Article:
Senator Mike Braun (R-Ind.) has introduced several pieces of legislation that will rein in IRS corruption and incompetence. These bills will help improve IRS customer service and protect taxpayers’ private information. All members of Congress should support these important proposals.

Ensuring the IRS spends its time helping taxpayers, rather than spending it on partisan union activity 

In order to ensure IRS employees do their job and help taxpayers during filing season, Senator Braun introduced the “IRS Customer Service Improvement Act.” Specifically, this bill would prohibit agency employees from engaging in taxpayer-funded union time during tax filing season, ensuring that agency employees are doing what they are paid to do. 

Currently, IRS employees are given an immense amount of Taxpayer-Funded Union Time (TFUT). In fiscal year 2019, 1,421 Treasury employees consumed 353,820 hours of TFUT. The compensation costs for this time were $17.27 million. Further, individuals on TFUT may freely use government property, a cost amounting to $2.5 million.  

This time and money could be better spent helping frustrated taxpayers file their taxes. Each year the IRS hangs up on millions of callers – a practice they refer to as “Courtesy Disconnects.” The Taxpayer Advocate Services (TAS) found that the IRS only answered 24 percent of the more than 100 million calls they received. Even worse, many of these answers are automated. Currently, if you call the IRS, you have a 1-in-50 chance of reaching a human being. For some perspective, 353,820 hours used on TFUT could have been used to answer over 1.6 million calls.  

Holding IRS employees accountable when they release private taxpayer information 

Senator Braun has also introduced the “Protect Taxpayer Privacy Act,” legislation that will hold IRS employees accountable by increasing the penalty for releasing private taxpayer information and making it easier for the IRS to terminate employees found responsible. 

Specifically, this bill would ensure that IRS employees are held accountable when there is substantial evidence that they engaged in illegal activity. Currently, there is an exceedingly high standard of proof required to discipline employees which ensures bad actors can keep their jobs or escape punishment. 

The IRS has a long history of leaks, corruption, and misuse of taxpayer data. Most recently, a vast trove of affluent Americans’ tax information was leaked to ProPublica. Last year, President Trump’s tax returns were leaked. During the Obama administration, there were several cases where agency officials leaked the sensitive information contained on Schedule B forms for political purposes, such as leaking of the schedule B belonging to the National Organization for Marriage.  

Senator Braun’s bill will help ensure there is accountability for future unauthorized disclosure of taxpayer data. For instance, his bill increases the penalty for leaking private information from $5,000 to $250,000. It also reduces the burden of proof necessary to fire an employee accused of releasing this information. The new requirement to prove wrongdoing would be having “substantial evidence,” rather than a “preponderance of evidence.”  

The current standard also requires that the agency prove that the employee most likely deserved termination. Under Sen. Braun’s bill, the agency would only need to prove that “a reasonable person could conclude the employee merited removal.”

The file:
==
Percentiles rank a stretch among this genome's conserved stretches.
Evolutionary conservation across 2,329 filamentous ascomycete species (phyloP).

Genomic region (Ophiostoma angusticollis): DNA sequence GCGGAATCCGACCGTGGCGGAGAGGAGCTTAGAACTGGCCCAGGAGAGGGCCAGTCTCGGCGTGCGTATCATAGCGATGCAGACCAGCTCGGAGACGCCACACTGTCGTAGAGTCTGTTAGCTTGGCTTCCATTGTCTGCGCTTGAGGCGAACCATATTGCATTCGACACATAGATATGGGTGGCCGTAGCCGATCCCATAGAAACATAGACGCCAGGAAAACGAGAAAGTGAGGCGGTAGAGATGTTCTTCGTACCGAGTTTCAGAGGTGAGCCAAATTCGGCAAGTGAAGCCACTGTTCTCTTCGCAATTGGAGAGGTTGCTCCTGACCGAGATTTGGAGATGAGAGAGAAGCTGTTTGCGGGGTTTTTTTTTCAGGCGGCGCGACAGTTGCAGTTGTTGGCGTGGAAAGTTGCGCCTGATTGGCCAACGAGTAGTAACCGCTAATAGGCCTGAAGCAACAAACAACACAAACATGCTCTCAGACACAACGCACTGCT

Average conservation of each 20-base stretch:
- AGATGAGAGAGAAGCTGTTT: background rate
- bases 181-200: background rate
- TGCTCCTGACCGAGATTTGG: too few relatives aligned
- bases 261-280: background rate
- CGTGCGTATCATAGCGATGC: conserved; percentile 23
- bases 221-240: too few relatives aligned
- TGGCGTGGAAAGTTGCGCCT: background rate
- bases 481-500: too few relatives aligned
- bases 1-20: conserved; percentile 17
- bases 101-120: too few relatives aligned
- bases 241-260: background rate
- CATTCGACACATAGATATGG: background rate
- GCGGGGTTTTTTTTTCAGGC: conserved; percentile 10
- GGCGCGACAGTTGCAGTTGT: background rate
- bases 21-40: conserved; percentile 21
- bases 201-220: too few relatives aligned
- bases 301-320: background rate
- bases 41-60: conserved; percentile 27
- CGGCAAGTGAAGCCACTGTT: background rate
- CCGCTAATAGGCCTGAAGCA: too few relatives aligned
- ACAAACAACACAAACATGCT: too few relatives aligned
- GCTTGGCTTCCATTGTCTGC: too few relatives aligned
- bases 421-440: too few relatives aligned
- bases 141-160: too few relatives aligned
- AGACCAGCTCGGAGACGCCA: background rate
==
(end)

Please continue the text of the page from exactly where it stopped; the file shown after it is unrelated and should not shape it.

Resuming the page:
Protecting non-profit organizations from political targeting

Senator Braun, along with Senate Minority Leader Mitch McConnell (R-Ky.), has introduced the “Don’t Weaponize the IRS Act.”  This legislation, which has the support of 48 Senate Republicans, codifies important protections for non-profit organizations irrespective of their political affiliation so that the IRS has one less tool to harass Americans that are exercising their first amendment rights. 

Democrats have pushed to repeal these protections, providing the Biden administration with ammunition to attack conservative organizations, the same way they were attacked under the Obama administration.    

Specifically, this bill would codify the final Rule issued by the Trump administration protecting tax-exempt organizations from unnecessary filing requirements. The Trump Rule ensured that many tax-exempt entities including 501(c)(4)s and 501(c)(6)s do not have to provide the IRS with a list of donors. This list is not used by the IRS for any official purpose. Instead, it creates needless compliance costs on both non-profits and the IRS. Last year, when the Rule was finalized, the Institute for Free Speech estimated that nonprofits would save about $63 million per year compliance costs if Schedule B were fully repealed.   

If Democrats repeal this protection, it will create a new way for the IRS to harass organizations based on their political beliefs.  

Contrary to opponents’ claims, these protections do not limit transparency. In fact, the same information is still available to the public as before. There are already measures in place to track foreign donations. Even in the unlikely case that the IRS did suspect laws were being broken, it has no authority to share the information it collects with the FCC and the DOJ, the two agencies with the ability to enforce campaign finance laws.  

Senator Braun’s collection of reforms are important steps in ensuring that the IRS becomes more service-focused, can handle and stamp out corruption more simply, and is not given tools that only prove detrimental to the privacy of taxpayers. Lawmakers should support these three bills. 

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